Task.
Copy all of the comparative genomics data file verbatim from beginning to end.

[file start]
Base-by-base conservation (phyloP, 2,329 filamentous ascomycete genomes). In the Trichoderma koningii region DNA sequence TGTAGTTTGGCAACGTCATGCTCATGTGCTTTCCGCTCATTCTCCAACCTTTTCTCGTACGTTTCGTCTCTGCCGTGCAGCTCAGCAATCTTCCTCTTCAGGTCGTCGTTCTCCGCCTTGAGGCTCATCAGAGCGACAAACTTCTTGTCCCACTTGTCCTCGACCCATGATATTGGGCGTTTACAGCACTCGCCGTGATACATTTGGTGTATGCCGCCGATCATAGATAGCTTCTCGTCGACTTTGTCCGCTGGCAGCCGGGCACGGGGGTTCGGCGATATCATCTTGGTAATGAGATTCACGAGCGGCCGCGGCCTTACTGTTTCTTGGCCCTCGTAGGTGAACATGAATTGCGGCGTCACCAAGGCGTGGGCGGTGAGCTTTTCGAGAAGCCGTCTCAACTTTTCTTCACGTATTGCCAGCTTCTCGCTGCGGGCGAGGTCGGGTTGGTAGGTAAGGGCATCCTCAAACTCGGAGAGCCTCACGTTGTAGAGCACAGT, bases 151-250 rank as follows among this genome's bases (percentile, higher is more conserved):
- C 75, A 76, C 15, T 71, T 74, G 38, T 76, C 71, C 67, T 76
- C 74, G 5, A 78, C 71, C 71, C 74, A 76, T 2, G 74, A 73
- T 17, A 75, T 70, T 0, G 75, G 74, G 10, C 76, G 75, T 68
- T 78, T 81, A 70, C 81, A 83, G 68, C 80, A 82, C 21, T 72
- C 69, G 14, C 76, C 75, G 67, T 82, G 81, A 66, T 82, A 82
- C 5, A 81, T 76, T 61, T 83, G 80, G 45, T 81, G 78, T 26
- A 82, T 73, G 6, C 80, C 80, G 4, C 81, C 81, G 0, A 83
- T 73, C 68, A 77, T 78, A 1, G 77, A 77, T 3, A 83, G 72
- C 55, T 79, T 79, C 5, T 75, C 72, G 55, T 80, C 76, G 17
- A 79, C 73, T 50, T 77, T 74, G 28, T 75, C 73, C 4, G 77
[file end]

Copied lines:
Base-by-base conservation (phyloP, 2,329 filamentous ascomycete genomes). In the Trichoderma koningii region DNA sequence TGTAGTTTGGCAACGTCATGCTCATGTGCTTTCCGCTCATTCTCCAACCTTTTCTCGTACGTTTCGTCTCTGCCGTGCAGCTCAGCAATCTTCCTCTTCAGGTCGTCGTTCTCCGCCTTGAGGCTCATCAGAGCGACAAACTTCTTGTCCCACTTGTCCTCGACCCATGATATTGGGCGTTTACAGCACTCGCCGTGATACATTTGGTGTATGCCGCCGATCATAGATAGCTTCTCGTCGACTTTGTCCGCTGGCAGCCGGGCACGGGGGTTCGGCGATATCATCTTGGTAATGAGATTCACGAGCGGCCGCGGCCTTACTGTTTCTTGGCCCTCGTAGGTGAACATGAATTGCGGCGTCACCAAGGCGTGGGCGGTGAGCTTTTCGAGAAGCCGTCTCAACTTTTCTTCACGTATTGCCAGCTTCTCGCTGCGGGCGAGGTCGGGTTGGTAGGTAAGGGCATCCTCAAACTCGGAGAGCCTCACGTTGTAGAGCACAGT, bases 151-250 rank as follows among this genome's bases (percentile, higher is more conserved):
- C 75, A 76, C 15, T 71, T 74, G 38, T 76, C 71, C 67, T 76
- C 74, G 5, A 78, C 71, C 71, C 74, A 76, T 2, G 74, A 73
- T 17, A 75, T 70, T 0, G 75, G 74, G 10, C 76, G 75, T 68
- T 78, T 81, A 70, C 81, A 83, G 68, C 80, A 82, C 21, T 72
- C 69, G 14, C 76, C 75, G 67, T 82, G 81, A 66, T 82, A 82
- C 5, A 81, T 76, T 61, T 83, G 80, G 45, T 81, G 78, T 26
- A 82, T 73, G 6, C 80, C 80, G 4, C 81, C 81, G 0, A 83
- T 73, C 68, A 77, T 78, A 1, G 77, A 77, T 3, A 83, G 72
- C 55, T 79, T 79, C 5, T 75, C 72, G 55, T 80, C 76, G 17
- A 79, C 73, T 50, T 77, T 74, G 28, T 75, C 73, C 4, G 77